Man pre­pares next gen­er­a­tion for col­lege

Some 5,000 stu­dents helped by pro­gram

The Washington Times Daily - - METRO - BY TAFT COGHILL JR.

FREDERICKSBURG, VA. | Xavier Richard­son had no com­plaints about his life while liv­ing and work­ing in New York City.

Af­ter Mr. Richard­son earned a bach­e­lor of arts de­gree in so­ci­ol­ogy and eco­nom­ics from Prince­ton Univer­sity, he landed a job with McKin­sey and Co., a global man­age­ment con­sult­ing firm.

Mr. Richard­son later earned a mas­ter’s in busi­ness ad­min­is­tra­tion from Har­vard Univer­sity and went to work on Wall Street.

But af­ter the stock mar­ket crashed in 1987, Mr. Richard­son re­turned to his home­town of Fredericksburg.

“I be­lieve that my wife prayed for that stock mar­ket crash so that we could come back home,” Mr. Richard­son said.

His re­turn to his roots gave birth to a life­long pas­sion for com­mu­nity ser­vice. Mr. Richard­son has been an ex­ec­u­tive at Mary Washington Health­care since 1997 and he’s cur­rently the vice pres­i­dent of cor­po­rate de­vel­op­ment and com­mu­nity af­fairs.

But aside from his day job, Mr. Richard­son has made a last­ing im­pact on youth and young adults in the Fredericksburg area.

He founded the Part­ner­ship for Aca­demic Ex­cel­lence in 1989. In 28 years, Mr. Richard­son has helped prepare more than 5,000 stu­dents from 13 dif­fer­ent area high schools for col­lege.

He was ini­tially pin­pointed by men­tor Mar­guerite Young to teach an SAT prepara­tory course but he im­me­di­ately saw a need for much more.

“I de­cided rather than just have an SAT prep class, I’d take a holis­tic ap­proach to work­ing with th­ese stu­dents,” Mr. Richard­son said. “You can teach them how to take the SAT but if they have no idea about fi­nan­cial aid, or if they haven’t been ex­posed to a col­lege or univer­sity they don’t have the hope that they can do it and they’re not go­ing to suc­ceed.”

Mr. Richard­son said his pro­gram is based on a re­la­tion­ship be­tween stu­dents, par­ents, schools and the com­mu­nity. He cites an African proverb — “it takes a whole vil­lage to raise a child” — as the or­ga­ni­za­tion’s foun­da­tion.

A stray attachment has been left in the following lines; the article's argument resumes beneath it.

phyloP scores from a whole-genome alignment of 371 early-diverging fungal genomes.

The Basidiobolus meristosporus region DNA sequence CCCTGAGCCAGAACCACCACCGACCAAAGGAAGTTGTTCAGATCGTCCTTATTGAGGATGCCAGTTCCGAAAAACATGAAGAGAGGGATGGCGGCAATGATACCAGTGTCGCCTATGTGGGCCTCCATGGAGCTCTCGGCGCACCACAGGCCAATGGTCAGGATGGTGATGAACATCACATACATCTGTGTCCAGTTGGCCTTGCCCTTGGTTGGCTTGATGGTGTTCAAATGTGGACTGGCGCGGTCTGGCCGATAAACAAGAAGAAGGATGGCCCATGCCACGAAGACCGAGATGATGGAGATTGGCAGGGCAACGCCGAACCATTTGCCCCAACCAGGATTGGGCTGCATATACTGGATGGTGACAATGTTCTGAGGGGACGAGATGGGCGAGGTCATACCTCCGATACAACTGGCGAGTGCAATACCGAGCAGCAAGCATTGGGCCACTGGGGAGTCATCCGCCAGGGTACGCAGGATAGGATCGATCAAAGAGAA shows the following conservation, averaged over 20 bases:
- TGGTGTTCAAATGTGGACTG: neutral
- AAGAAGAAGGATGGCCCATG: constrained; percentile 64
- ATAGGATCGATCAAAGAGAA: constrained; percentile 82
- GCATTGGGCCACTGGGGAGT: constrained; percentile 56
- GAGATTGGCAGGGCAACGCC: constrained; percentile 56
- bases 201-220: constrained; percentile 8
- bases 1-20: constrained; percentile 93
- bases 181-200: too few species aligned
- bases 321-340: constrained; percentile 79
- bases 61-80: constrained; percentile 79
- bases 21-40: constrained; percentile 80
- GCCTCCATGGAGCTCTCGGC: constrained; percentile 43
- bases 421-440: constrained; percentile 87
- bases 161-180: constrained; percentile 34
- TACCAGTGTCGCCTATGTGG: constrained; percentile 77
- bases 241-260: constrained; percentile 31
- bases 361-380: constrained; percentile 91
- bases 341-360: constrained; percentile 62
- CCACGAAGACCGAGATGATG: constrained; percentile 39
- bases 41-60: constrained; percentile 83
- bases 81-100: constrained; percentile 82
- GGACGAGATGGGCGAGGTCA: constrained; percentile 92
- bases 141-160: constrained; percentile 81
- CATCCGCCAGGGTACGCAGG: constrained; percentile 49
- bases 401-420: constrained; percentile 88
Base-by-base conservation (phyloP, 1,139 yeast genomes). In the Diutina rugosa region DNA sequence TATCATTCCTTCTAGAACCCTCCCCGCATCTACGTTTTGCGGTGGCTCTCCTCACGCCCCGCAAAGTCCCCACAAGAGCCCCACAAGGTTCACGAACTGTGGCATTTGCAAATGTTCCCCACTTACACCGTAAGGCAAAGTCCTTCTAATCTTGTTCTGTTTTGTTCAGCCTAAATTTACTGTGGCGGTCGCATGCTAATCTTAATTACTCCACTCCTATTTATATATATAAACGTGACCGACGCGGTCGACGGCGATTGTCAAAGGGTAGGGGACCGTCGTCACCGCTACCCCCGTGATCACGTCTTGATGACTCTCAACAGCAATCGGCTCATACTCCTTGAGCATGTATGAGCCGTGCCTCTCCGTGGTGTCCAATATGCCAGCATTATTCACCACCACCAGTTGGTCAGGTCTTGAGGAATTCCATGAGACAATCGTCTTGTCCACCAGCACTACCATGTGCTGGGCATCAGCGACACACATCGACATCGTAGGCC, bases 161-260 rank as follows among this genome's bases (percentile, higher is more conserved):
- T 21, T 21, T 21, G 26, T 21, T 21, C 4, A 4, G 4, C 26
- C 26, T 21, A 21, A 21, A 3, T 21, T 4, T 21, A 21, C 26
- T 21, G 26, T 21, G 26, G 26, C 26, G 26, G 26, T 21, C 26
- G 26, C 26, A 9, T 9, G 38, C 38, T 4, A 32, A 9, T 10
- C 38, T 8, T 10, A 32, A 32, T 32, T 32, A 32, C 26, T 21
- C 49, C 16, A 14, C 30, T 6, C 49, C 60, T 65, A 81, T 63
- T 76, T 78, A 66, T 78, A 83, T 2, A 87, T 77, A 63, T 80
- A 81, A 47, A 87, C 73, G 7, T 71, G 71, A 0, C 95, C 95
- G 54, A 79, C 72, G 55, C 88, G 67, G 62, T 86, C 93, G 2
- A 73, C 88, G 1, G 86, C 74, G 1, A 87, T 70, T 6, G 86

James Mon­roe High School teacher Tony Lewis said Mr. Richard­son was in­te­gral in his de­vel­op­ment. Lewis left JM as a stu­dent af­ter his fresh­man year and went on to Blue Ridge School in South­west Vir­ginia to play bas­ket­ball and foot­ball. He picked up a full schol­ar­ship to play bas­ket­ball for Loy­ola Univer­sity in Mary­land.

Af­ter grad­u­at­ing from Loy­ola, Mr. Lewis earned his mas­ter’s in busi­ness ad­min­is­tra­tion from Univer­sity of Mary Washington.

Mr. Lewis teaches In­tro­duc­tion to Lead­er­ship and Prin­ci­ples of Busi­ness at JM.

“When I came into the high school as a stu­dent in ’02 you could see the in­flu­ence he had on kids,” Mr. Lewis said of Mr. Richard­son. “Ev­ery­one would grav­i­tate to­ward him. He was known as some­one you need to talk to or be around be­cause he’s go­ing to push you in the right di­rec­tion.”

King Ge­orge na­tive Ryan Smith said Mr. Richard­son be­came a fa­ther fig­ure and men­tor to him be­cause his dad wasn’t ac­tively in­volved in his life.

Mr. Smith, who in­terned un­der Mr. Richard­son at Mary Washington, played col­lege foot­ball for Wil­liam & Mary. He had a stint as a grad­u­ate as­sis­tant coach at Penn State and is now the de­fen­sive backs coach at Elon Univer­sity in North Carolina. Mr. Smith said he coaches be­cause he wants to have a sim­i­lar im­pact on young men as Mr. Richard­son.

That was brought to the fore­front for Mr. Smith dur­ing a meet­ing with his play­ers be­fore the sea­son. Out of 18 de­fen­sive backs, three or four had a re­la­tion­ship with their fa­ther.

“The rest didn’t know their dad or their dad was in­car­cer­ated,” Mr. Smith said. “That brought me back to the rea­son I got into this pro­fes­sion. What [Mr. Richard­son] was in my life I want to be in some­one else’s life.”


In 1989, Xavier Richard­son founded the Part­ner­ship for Aca­demic Ex­cel­lence. His pro­gram helps stu­dents prepare for col­lege.

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